Perform Legal and Administrative Procedures
Despite being accessible to foreign businesses, China has some business ventures that are specifically promoted by the government, others that are more regulated, and some that are simply prohibited. As a result, you should refer to the Catalogue of Encouraged Industries for Foreign Investment, which divides industries into three groups:
Sectors of Prohibited Investment
- Legal advice on Chinese laws
- The sale of tobacco
- Production and broadcasting of television programs
Investment Encouraged Sectors
- Technical services
- Social work
- The financial sector, etc.
Sectors of Restricted Investment
The creation of the following
- Higher education institutions
- Agriculture, etc.
The next thing to do is to research the type of business you desire to establish, the legal prerequisites for foreign investors as well as the administrative processes unique to the involved municipality and your industry.
Find a Local Partner
The formalities for establishing a business in China are rather hectic. For setting up a business here, you need to be well-educated in how the Chinese government operates. Utilizing a company or finding a local partner to assist you with these procedures is the best thing to do for dealing with these formalities.
For instance, you may get in touch with a chamber of commerce, which helps businesspeople establish their business ventures in China. This will also be very helpful in assisting you in better understanding the specificities, local customs, and needs of the Chinese market.
Use a Professional Translator
In China, there are numerous different languages that people use for communication. When launching a business in China, the language barrier can be a significant barrier because Mandarin is one of the hardest languages in the world to learn. You should employ a translator to make interactions with regional partners easier, whether it is for:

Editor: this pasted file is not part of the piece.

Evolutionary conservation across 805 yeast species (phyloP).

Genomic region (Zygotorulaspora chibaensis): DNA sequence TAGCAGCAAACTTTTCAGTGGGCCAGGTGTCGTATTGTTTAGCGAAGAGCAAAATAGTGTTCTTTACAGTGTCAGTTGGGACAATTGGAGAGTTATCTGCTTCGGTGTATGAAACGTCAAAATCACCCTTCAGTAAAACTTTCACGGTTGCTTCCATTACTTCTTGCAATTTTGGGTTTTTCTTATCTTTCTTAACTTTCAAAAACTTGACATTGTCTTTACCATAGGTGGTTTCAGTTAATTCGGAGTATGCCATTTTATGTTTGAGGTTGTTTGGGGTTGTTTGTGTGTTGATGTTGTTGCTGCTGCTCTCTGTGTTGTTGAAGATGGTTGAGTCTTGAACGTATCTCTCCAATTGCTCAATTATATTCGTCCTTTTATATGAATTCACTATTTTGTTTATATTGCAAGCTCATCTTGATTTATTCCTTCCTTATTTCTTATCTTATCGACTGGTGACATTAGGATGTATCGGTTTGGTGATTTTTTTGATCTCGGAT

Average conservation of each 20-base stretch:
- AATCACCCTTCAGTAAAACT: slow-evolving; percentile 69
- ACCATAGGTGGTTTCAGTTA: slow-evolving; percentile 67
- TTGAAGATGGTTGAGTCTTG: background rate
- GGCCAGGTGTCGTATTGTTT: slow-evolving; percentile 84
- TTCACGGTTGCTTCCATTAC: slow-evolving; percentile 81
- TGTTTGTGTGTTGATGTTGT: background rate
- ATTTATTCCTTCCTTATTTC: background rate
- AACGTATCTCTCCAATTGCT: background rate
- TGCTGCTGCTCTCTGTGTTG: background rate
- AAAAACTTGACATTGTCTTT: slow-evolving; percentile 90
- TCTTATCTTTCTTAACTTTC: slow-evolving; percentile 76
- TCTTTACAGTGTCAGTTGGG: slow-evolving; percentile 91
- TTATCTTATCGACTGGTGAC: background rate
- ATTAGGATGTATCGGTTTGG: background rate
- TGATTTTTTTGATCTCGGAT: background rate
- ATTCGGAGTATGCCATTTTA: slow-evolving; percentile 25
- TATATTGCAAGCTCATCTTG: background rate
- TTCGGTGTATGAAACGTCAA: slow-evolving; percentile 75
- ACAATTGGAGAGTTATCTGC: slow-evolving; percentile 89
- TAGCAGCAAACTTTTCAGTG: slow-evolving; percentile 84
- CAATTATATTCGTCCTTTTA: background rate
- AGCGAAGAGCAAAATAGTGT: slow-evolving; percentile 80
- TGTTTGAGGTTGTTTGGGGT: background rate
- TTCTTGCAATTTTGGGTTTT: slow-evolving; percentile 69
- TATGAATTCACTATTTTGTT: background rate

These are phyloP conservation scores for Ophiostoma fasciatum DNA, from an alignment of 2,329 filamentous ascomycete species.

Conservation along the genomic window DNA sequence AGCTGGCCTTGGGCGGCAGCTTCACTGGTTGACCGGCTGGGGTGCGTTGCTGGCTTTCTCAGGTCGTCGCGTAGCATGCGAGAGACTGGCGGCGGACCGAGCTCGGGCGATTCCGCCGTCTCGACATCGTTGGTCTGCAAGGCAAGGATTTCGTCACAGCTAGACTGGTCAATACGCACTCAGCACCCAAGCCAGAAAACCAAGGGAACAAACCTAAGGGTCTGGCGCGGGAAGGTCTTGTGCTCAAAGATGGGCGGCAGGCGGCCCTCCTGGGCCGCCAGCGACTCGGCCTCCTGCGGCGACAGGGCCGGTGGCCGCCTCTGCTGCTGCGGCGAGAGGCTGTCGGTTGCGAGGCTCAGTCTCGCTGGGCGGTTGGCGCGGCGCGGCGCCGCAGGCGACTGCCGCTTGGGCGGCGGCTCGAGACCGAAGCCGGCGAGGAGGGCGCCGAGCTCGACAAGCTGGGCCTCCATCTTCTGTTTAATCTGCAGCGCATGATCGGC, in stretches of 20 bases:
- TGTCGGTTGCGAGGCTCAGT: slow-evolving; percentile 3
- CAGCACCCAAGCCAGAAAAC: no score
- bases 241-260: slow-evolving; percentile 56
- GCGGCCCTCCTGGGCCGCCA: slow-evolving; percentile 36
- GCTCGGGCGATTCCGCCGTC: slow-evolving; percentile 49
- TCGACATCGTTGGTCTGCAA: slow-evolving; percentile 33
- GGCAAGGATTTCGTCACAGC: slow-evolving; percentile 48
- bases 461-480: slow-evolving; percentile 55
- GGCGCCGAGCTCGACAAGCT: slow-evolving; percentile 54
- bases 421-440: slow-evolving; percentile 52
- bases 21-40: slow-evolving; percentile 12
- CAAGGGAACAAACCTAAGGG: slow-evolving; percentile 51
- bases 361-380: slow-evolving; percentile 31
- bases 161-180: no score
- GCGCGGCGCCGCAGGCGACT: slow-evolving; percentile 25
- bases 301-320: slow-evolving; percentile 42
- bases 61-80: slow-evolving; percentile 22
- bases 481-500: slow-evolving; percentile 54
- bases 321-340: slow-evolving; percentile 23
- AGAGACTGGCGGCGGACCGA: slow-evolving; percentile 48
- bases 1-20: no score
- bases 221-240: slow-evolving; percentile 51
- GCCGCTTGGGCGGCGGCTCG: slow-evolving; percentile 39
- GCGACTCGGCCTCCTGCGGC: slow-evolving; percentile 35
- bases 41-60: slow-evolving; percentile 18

- Translating your marketing, website, institutional and commercial documents into Chinese
- Translating technical, financial, or legal documents.
- Using an interpreter when dealing with local partners
- Obtaining sworn (certified) translations for your legal and official documents when establishing your company
Select the Type of Business
You can select between the following legal structures when setting up a business in China:
- An Equity Joint Venture (EJV), or its simplified form, a Cooperative Joint Venture (CJV)
- A Wholly Foreign-Owned Enterprise (WFOE)
- A Representative Office
Financial arrangements, legal requirements, and administrative processes apply to every type of legal entity. Moreover, the permissible activities may change depending on the type of company that is formed. This is why, it is best for you to consult a professional for advice.
Create Your Legal Entity or Company
After choosing your company type, you can begin to gather the necessary paperwork to create the entity. It is preferable for you to work with a professional Chinese business setup expert to finish all the procedures conveniently and quickly for foreign businessmen and investors.
Apply for an Approval Certificate
You must work with two authorities to obtain an operating license and an approval certificate. First is the State Administration of Industry and Commerce (SAIC) and other is the the Ministry of Commerce (MOFCOM). These entities will examine your application and let you know if the certificate has been accepted or rejected after reviewing it.
Apply for a Business License
After receiving a company certificate, depending on the industry you are doing business in, you may require extra licenses. Construction, food, manufacturing, telecommunications, and beverage companies in China need additional licenses.
Register with the PSB (Public Security Bureau)
Registering with the PSB is also important. This registration enables you to obtain company chops. Company chops in China are comparable to the value of a signature in the West. Any contract cannot be validated if you do not have a chop.
Register at the Tax Bureau
All businesses in China, including Wholly Foreign-Owned Enterprises, must abide by the tax laws and regulations. This is why you should register the company’s fundamental financial and operational information first, including CFO verification, category, and more. While doing this, you should be aware of several tax obligations. They consist of:
Individual Income Tax
This tax is applicable on dividends that are levied by staff salaries and company partners.